Senses in Business
The first group allowed me to do some easy, simple strategic implementation with one of their managers and her performance shot through the roof as a direct result. I then also started to work with corporate teams.  We have been focusing on how teams can use their senses to understand their diversity, strengths and weaknesses and how they fit together.  It allows for such unique, different and non-threatening methods to understand different behaviours in teams and is particularly useful where teams share space (such as open plan offices) or have to work closely on the same projects.  If team dynamics are good things get done, if not it is usually a disaster.

Senses on Call
The contact centre industry I stumbled on by accident.  I needed to prove that your assess will determine your success and depends on the type of work environment that you work in daily.  I was looking for the noisiest, craziest, smelliest, most stressed and target driven workplace to prove this.  Contact centres were the resulting conclusion.

The first day when I walked into a contact centre and saw it looking, sounding and functioning like a bee hive, I knew I had my work cut out for me.  So my PhD was done in contact centres and I used a correlation study to compare sensory assess with absenteeism, attrition and performance.  Obviously I managed to prove my hypothesis.  While contact centres work really well for a certain group of people (28%) and are energised by it, – 34% of people will die a slow death – they hate it, can’t function, get stressed, anxious and eventually drop out.

My commitment lies herein – to change the industry one person, one day at a time. I sometimes question my involvement in this world but know that making a dent in this industry is part of my calling.  I will keep on trying.

You completed your PhD in Occupational Therapy while building a relatively new, but very niche business and seeing to your family. What did you learn about yourself during this time?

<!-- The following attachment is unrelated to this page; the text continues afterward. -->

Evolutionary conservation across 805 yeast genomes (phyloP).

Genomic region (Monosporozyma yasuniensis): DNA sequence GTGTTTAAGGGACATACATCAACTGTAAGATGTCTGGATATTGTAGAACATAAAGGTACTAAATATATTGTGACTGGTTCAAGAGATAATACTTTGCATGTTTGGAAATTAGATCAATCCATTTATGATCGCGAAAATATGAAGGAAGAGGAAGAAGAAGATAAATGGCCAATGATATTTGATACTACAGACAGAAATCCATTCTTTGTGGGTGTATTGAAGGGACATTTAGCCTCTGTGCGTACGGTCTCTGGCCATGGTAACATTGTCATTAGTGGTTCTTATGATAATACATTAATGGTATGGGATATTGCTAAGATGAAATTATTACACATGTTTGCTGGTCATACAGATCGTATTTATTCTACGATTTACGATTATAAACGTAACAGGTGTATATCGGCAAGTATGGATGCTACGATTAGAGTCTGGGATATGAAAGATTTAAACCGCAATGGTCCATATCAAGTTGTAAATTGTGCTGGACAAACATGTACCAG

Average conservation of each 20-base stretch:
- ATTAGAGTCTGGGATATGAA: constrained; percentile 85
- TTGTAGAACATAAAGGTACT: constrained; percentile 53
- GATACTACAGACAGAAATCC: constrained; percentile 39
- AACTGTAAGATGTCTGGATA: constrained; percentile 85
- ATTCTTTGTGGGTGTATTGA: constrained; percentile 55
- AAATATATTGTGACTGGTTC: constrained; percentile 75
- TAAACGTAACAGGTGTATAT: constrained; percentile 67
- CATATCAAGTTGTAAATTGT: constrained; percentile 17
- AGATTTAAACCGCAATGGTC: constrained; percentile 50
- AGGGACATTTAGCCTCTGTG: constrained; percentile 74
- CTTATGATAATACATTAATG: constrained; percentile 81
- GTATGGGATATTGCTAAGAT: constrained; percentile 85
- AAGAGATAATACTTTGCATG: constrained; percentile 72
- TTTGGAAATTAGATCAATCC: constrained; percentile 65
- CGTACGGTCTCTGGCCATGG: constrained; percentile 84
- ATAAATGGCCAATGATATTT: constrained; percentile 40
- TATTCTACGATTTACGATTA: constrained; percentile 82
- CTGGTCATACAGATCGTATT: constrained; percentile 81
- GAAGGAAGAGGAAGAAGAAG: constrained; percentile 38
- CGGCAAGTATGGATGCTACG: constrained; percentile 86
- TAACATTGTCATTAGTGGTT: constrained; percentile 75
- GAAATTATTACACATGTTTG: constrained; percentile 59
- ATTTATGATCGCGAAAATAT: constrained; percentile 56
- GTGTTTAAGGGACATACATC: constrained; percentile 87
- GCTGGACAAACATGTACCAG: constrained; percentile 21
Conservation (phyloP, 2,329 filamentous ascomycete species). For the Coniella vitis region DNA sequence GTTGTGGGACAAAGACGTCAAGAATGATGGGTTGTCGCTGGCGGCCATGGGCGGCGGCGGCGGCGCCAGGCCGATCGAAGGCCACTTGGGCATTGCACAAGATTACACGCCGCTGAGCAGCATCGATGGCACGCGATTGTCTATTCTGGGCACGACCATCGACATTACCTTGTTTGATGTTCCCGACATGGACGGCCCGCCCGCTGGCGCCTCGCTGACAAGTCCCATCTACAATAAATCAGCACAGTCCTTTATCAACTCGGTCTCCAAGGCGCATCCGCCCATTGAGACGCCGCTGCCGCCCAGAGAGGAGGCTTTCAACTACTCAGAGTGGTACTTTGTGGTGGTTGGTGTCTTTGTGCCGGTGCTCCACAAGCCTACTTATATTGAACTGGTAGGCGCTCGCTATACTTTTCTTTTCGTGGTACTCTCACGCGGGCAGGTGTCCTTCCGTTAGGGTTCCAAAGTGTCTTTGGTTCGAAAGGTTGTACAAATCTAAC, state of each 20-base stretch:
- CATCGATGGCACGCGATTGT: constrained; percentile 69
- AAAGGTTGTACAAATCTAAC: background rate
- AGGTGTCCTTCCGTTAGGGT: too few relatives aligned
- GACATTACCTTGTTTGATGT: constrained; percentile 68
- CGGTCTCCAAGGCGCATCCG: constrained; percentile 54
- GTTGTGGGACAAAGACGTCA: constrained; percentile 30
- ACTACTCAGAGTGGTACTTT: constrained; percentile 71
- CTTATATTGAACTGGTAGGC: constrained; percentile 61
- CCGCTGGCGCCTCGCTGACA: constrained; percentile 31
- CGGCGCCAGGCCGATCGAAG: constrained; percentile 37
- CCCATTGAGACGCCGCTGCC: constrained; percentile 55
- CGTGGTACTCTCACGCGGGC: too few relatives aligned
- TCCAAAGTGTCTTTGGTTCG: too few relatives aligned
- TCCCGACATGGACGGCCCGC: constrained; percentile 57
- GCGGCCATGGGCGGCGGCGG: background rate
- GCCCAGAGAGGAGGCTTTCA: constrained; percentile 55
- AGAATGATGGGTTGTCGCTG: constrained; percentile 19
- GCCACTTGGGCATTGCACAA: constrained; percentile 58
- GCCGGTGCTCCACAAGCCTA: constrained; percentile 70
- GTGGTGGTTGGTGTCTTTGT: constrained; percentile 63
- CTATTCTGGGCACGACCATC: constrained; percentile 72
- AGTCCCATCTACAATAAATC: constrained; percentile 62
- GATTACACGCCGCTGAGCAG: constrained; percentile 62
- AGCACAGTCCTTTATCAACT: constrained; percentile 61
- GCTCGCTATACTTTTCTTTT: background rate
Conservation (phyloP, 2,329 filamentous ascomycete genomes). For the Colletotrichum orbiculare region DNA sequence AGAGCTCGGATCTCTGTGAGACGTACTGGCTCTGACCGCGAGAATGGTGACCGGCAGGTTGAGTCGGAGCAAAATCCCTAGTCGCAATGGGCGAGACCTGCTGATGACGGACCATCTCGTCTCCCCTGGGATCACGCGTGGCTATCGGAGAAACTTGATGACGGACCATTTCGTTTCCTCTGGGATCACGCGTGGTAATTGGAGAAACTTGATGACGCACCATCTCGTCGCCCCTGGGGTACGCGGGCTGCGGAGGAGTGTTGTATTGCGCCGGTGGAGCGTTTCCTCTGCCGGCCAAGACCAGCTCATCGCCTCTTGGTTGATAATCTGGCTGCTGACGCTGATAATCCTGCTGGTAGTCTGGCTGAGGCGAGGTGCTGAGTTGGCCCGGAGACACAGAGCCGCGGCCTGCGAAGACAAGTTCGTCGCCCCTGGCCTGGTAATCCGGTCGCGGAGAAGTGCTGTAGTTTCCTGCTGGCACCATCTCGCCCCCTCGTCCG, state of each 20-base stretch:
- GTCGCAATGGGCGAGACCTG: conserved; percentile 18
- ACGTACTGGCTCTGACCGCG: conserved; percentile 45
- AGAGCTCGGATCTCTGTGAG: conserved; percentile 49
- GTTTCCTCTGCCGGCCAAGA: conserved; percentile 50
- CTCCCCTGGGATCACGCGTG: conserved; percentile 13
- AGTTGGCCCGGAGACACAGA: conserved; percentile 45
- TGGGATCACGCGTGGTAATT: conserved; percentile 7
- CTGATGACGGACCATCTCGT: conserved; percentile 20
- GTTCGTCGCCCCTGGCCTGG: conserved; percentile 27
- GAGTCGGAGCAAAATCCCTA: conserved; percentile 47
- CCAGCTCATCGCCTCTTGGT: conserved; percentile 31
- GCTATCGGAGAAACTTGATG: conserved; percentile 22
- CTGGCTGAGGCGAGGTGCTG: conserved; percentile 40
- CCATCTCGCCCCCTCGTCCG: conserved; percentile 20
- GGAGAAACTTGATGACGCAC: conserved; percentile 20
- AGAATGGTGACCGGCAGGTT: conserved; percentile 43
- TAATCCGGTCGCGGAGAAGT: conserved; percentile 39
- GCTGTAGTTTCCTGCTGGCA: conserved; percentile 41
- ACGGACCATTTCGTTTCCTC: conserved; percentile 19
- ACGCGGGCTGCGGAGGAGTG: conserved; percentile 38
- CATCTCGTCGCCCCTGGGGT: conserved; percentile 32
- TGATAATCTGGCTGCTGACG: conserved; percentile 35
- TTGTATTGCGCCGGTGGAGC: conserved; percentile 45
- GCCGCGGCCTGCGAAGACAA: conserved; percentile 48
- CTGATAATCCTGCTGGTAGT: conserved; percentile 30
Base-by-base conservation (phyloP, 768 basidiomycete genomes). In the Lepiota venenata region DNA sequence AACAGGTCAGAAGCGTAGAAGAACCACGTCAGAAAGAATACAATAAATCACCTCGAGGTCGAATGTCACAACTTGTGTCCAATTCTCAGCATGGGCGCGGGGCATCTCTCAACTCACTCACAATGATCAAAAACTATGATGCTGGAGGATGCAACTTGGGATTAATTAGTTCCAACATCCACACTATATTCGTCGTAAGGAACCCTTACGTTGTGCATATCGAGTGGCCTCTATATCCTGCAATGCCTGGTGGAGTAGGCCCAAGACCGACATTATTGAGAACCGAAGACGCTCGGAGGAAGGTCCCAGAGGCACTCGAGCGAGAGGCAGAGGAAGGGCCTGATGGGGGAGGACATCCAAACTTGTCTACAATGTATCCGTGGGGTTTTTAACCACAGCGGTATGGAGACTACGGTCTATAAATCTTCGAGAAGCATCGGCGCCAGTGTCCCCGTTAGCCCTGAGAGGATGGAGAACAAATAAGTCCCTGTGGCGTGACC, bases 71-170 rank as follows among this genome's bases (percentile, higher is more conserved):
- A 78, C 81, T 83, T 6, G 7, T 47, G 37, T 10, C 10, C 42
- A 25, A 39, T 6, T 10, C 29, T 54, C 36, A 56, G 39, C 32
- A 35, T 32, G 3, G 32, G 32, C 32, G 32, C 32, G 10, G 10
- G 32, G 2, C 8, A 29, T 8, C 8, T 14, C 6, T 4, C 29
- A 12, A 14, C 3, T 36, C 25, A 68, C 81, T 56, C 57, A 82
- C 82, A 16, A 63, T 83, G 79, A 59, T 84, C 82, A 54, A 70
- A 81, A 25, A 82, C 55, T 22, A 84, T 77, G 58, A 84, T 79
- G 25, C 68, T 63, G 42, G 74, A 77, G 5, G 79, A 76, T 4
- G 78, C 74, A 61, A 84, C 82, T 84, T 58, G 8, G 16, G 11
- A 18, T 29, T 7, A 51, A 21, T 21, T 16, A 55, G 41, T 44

My PhD was the most difficult thing I ever did. Doing the research was fun and interesting and as correlations and results unfolded I was happy and elated at times. Unpacking the puzzle proved that my thinking was right. But the difficult part came when I had to write the thesis. My laptop was stolen after three months of writing (and my hard drive with the backups) and I actually gave up. I just could not face the process and actually experienced a mental block. I then went for three hypnotherapy sessions, which was immensely helpful. I got up at 4am every morning six days a week and wrote for nine months. On a good day I was writing for 12 hours. On a bad day (when I had to work and generate income for the business) I was writing 2 to 3 hours (and this did not happen that often). I had the most amazing supervisor and mentor, Dr Ruth Watson who passed away in the interim, she helped me to stay on track and keep going.

I said no to everything and my husband (bless his heart – he is an amazing man) would take the boys (at that stage 6 and 11) on outings and socials. I did do the mommy things (lunch boxes, breakfasts, lunch and dinner – I love cooking) and the hugs and cuddles, but apart from that very little. My life was totally unbalanced and I was doing my thesis 90% of the time. But we survived and when I handed it in during February 2012, I was over the moon with elation! But weirdly – I hit a major low afterwards and felt I knew nothing and could do nothing.

When complaining to my supervisors they were very blasé about it and said: “It is common and called post-doc brain fog – it takes six to nine months to recover”. I felt disorientated and clueless – but thankfully it did subside after six months. In hindsight – although the most difficult thing – it really did elevate my business and gave me a renewed level of credibility. It also taught me a huge lesson on a personal level – there is nothing in life that I can’t achieve, so amen to that! It also confirmed my hard-working and resilient nature.
And there you have it – a tiny glimpse into the brilliant brain of the passionate and energetic Dr Annemarie Lombard. A woman that has made it her life’s work to get people to rethink the way they live, learn and work in order to cut through the sensory clutter – thereby increasing productivity and understanding the impact of Sensory Intelligence® in the South African business and educational spheres, and even in our personal lives.